I am really starting to gain some momentum on the engine part of the project. Now that all the vendors for the various outsourcing needs have been contacted, parts and specifications discussed, quotes given, and deposits sent, the design really becomes frozen.
Crankcase and crankshaft posts will be coming shortly, this post deals with the engine side covers and oil sump for the semi-dry sump oiling system design. The parts themselves are pretty straightforward and will be sand cast in AZ91 Magnesium alloy and heat treated to a T6 specification.
Why magnesium and why cast, instead of the billet aluminum I do so often? Magnesium for weight and a nod to tradition, as the dark green Dow17 (or sometimes with gold paint) color is a traditional sign of a factory race engine. I am a factory and this is a race engine! Though it is not that strong, magnesium is very light, and for lightly loaded applications like engine covers, is a great, through pricey solution. Why cast and not billet? Pricing of magnesium billets for these parts is prohibitively expensive. In this case, casting is the ‘cost effective’ approach!
The process I am following is a very modern take on the ages-old sand casting technique. Most of the recent improvements in sand cast prototyping have been using 3D CAD to generate accurate models, then use 3D printers to quickly create low cost patterns that would be used to create the sand molds. The approach I am using goes one step further, the 3D CAD model is used to create a digital mold, that can then be printed directly in casting sand via very specialized (read expensive) 3d printing equipment.
These molds are being printed by Humtown Products, who provide pattern and moldmaking services using a variety of traditional and cutting edge technology. They use an ExOne 3D sand printer that has two refrigerator-sized printing tanks that can print sand molds over 6 feet long! Brandon from Humtown did the hand-holding with me to ensure the molds were prepared exactly as needed.
Imagine an inket printer crossed with a sandbox and you are not far away from this machine! A layer of sand is applied by a precision scraper, the printhead sweeps past and sprays a specialized adhesive on the areas that are to become the mold. It builds the part layer by layer (sound familiar?) and at the end the un-adhered sand is brushed away. A good video can be seen at here.
Since these molds will be poured with magnesium, they need a special treatment to prevent the reactive liquid metal with the surface sand of the mold. Potassium fluoroborate is mixed with the sand before printing to accomplish this.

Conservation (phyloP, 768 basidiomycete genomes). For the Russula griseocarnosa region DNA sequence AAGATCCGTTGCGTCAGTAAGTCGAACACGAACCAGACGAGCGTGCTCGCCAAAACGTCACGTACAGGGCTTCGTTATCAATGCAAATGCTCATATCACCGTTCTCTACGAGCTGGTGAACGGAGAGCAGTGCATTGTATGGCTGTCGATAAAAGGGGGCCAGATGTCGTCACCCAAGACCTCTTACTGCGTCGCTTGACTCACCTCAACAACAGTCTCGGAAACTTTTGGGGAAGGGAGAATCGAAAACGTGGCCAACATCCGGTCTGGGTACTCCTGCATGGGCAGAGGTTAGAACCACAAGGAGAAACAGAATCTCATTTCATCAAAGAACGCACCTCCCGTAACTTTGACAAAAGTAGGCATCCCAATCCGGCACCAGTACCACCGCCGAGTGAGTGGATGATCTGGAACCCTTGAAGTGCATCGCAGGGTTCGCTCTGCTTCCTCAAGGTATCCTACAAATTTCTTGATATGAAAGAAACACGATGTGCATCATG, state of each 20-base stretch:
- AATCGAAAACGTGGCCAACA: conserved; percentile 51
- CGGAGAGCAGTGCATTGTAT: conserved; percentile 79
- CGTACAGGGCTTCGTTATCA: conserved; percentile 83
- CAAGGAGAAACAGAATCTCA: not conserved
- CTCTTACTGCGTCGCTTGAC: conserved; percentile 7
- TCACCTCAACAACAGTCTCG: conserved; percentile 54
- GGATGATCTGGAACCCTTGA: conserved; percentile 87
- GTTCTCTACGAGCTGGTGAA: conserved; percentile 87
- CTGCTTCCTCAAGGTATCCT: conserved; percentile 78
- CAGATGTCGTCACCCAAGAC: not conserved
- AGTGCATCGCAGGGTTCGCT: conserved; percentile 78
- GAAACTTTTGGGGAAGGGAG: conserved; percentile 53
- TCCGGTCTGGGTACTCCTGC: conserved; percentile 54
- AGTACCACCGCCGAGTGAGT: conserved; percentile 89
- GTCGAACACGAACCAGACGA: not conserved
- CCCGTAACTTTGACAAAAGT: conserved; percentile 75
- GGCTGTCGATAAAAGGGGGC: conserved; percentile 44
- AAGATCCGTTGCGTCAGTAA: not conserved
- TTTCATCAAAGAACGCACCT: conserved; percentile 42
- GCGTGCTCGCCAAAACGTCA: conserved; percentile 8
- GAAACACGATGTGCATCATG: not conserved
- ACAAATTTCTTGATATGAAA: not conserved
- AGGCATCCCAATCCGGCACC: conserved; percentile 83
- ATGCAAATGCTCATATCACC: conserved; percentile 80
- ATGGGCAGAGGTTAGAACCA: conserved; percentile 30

These completed, treated 3D printed sand molds will be shipped to Curto-Ligonier Foundries Co. for the parts to be poured and heat treated to T6 condition. Curto has extensive experience with both aluminum and magnesium sand casting for both the aerospace and motorsports industries. They are not aware of it yet, but after this sub-project is successfully completed, I will spring my one-piece sand cast swingarm project on them! Curto have been very helpful with overall gating design assistance, not to mention dealing with someone that has as many questions as I do!
Now on to the meat of the post:
The Generator Side Engine Cover:
-covers the generator rotor, counterbalance shaft gear, and clutch
-mating surface for clutch pack access
-mount for generator stator and wire routing
Starter Side Engine Cover:
-covers starter geartrain, cam chain drive, and shift lever mechanism
-access port for crank
-outboard seal support for shift lever shaft
-main oil reservoir
-secondary support for electric water pump
The cope and drag halves of the molds were manually created by referencing the existing part geometry. The molds have pouring and riser openings in the top surface to ensure the parts fill and cool correctly without sink marks.
The molds are assembled like a Tetris game in the printer so that they can be made in the smallest vertical height to save both sand and printing time.
When printing is complete, the molds are cleaned, packed, and shipped off by truck to the foundry. I will ask Brandon form Humtown and Jovan from Curto to take many pictures of the process for the follow-up blog post. The printing should take a couple of weeks, and then a few more for pouring and heat treat, so hopefully in under 2 months we will all see a lot of pictures of perfectly filled cast magnesium parts!
Enough for 3 engines!
That’s it for now.